Tag: Australia

The Light Between Oceans by H.L. Stedman

September 27th, 2013 — 10:51am

Light Between OceansThe Light Between Oceans by H. L. Stedman – Tom Sherbourne is  a young World War I veteran who takes an honorable job as a lighthouse keeper 100 miles off the coast of Australia. On leave in the mainland he meets and falls in love and marries Isabel who is very happy to join him in the lighthouse keepers home on an isolated island.  Still early in the book, we learn of the all important incident where a small boat washes ashore with a dead man in it and a new born baby. By now Isabel has had three miscarriages and Tom and Isabel conclude the mother of the baby must have been lost at sea. They bury the man and keep and raise the baby as their own especially since it coincides with her latest expected but failed childbirth. As the story unfolds we learn much more about Tom and Isabel and about other people whose lives are related to this incident. We become drawn in to the complexities and deepest feeling of many of them. The author allows us to understand where the characters come from and where they are going . She puts us inside their heads as they struggle with their psychological pain and their decision-making processes. It is remarkable that included in this study of people is an insight into the baby girl who we meet shortly after her birth and watch her develop for the first five years of her life. The reader is drawn to the many interrelated characters in the book. To understand them is to empathize and like them. The book also gives the reader an insight into the impact of World War I on not only the participants and the returning young veterans but on the so many parents who never recover from what the war did to their families. But most of all this is a story about one big ethical dilemma that has the power to rip you apart if you put yourself in the shoes of all involved. This is a well-written novel which grabs you and makes you not want to put it down. When I finally did put it down after completing it I realize that it stirs up thoughts about a topic, which I have been thinking and writing about in recent months. That is the powerful desire of people to find their hidden roots and make personal contact with close relatives from whom they have been separated at an early stage in their lives or those related to them. ( See my blog on this subject ) . Whenever you encounter a book that holds your attention as this one did and stimulates interesting thoughts, it certainly is a book that deserves recommending to others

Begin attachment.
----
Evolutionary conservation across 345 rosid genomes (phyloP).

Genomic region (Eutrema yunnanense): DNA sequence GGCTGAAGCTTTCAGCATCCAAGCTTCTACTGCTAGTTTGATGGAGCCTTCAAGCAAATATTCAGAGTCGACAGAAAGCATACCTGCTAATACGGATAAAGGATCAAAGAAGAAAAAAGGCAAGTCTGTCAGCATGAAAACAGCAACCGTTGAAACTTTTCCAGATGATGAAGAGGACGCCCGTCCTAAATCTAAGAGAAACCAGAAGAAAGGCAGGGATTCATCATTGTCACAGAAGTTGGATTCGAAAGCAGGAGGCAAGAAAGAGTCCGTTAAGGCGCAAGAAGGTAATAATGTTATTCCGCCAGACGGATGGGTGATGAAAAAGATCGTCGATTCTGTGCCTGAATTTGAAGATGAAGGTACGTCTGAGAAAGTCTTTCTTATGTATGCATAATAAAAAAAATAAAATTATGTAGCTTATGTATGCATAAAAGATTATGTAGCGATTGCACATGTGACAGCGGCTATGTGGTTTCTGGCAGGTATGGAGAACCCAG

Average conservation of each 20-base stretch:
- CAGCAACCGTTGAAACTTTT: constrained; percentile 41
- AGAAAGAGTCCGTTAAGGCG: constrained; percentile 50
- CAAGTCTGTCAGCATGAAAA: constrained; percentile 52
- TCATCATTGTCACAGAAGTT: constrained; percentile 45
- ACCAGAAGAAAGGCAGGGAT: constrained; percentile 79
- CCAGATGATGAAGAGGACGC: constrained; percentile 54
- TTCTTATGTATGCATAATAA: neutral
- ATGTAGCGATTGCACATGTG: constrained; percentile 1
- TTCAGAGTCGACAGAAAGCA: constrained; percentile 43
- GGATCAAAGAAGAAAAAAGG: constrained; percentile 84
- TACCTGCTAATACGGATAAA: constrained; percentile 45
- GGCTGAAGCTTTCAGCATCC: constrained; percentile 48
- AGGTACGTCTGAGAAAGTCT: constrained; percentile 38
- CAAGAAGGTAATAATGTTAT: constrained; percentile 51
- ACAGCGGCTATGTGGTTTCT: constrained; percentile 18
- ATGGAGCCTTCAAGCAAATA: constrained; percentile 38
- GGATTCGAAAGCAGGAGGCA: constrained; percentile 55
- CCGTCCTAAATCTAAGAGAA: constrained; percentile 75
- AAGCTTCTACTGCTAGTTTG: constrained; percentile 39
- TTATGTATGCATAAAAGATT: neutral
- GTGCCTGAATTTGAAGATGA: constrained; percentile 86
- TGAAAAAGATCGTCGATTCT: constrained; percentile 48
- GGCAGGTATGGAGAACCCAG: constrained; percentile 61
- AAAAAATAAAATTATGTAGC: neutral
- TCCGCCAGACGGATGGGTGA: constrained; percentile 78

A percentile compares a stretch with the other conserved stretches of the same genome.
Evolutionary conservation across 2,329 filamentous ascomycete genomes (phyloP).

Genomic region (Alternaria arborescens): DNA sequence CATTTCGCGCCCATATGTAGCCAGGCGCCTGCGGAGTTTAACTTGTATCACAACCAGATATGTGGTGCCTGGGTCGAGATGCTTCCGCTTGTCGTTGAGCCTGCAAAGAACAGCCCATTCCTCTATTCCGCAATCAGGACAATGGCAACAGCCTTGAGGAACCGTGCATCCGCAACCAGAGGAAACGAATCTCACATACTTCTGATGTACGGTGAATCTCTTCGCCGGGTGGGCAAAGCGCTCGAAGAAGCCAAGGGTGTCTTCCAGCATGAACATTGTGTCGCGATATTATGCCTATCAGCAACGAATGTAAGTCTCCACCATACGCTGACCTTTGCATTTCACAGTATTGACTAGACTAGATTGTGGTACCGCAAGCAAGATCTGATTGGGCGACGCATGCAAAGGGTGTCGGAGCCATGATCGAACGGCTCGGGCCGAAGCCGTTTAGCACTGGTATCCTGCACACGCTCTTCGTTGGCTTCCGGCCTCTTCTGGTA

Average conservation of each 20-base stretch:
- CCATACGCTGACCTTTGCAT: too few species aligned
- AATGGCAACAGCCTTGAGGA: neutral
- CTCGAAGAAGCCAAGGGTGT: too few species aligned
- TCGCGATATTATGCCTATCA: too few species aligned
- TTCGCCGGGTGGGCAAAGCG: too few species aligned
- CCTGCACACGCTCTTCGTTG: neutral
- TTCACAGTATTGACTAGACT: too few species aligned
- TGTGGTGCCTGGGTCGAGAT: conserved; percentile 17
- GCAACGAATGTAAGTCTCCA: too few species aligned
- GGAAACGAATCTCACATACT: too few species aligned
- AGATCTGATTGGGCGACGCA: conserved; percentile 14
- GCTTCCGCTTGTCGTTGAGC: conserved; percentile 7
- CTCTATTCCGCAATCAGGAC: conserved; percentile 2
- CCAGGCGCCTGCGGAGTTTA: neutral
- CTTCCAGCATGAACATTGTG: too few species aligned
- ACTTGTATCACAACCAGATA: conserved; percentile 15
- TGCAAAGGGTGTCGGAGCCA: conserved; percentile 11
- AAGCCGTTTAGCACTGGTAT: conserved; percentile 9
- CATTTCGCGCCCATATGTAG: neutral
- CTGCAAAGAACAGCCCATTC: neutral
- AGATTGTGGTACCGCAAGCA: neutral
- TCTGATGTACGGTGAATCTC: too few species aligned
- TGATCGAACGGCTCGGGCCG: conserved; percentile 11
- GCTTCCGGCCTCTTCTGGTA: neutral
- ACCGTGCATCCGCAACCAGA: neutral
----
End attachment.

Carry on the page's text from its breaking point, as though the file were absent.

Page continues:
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The Secret River by Kate Krenville

July 29th, 2010 — 2:35am

The Secret RiverIt is a well known fact that Australia was originally settled primarily by convicts who were shipped there by the Bristish government in the 18th and early 19th century. The Secret River puts a very personal face on what it might have meant to be one of the settlers who had his life reprieved from a hangman’s nose for stealing good to then be faced with a life sentence of exile in a barely inhabited land.

Even before we follow the protagonist of this novel William Thornhill and his wife and small child across the ocean to Australia, we are given insight in to the desperation which lead a hard working honest man to make stealing an everyday part of his life in order to prove a bare sustenance for his family. Particularly when your everyday life as  waterman boatman on the Thames River in London put you in contact with the gentleman gentry, we see how the dreams and aspirations of the poorest man can be seeds seed waiting to sprout if ever given the opportunity. Just as the Americans had its Indians who were here first, the Australians had its aborigines although the latter word was never used in this novel. They were usually referred with some variation of “ black”. They were usually a stealth group off in the woods. How the convict settlers tried to dehumanize them in order to justify to themselves their right to dominance over the land is a good part of psychological underpinning of this story.

Author Kate Krenville was apparently inspired to write this noel during her own exploration of studying the family journey of a distant relative. She appears to have mastered the history, the dialect as well as the interesting trials and tribulations, which her main character and his family might have experienced. The reader gets into their shoes and appreciates their struggle as they battle to hold on to their dreams and their values.

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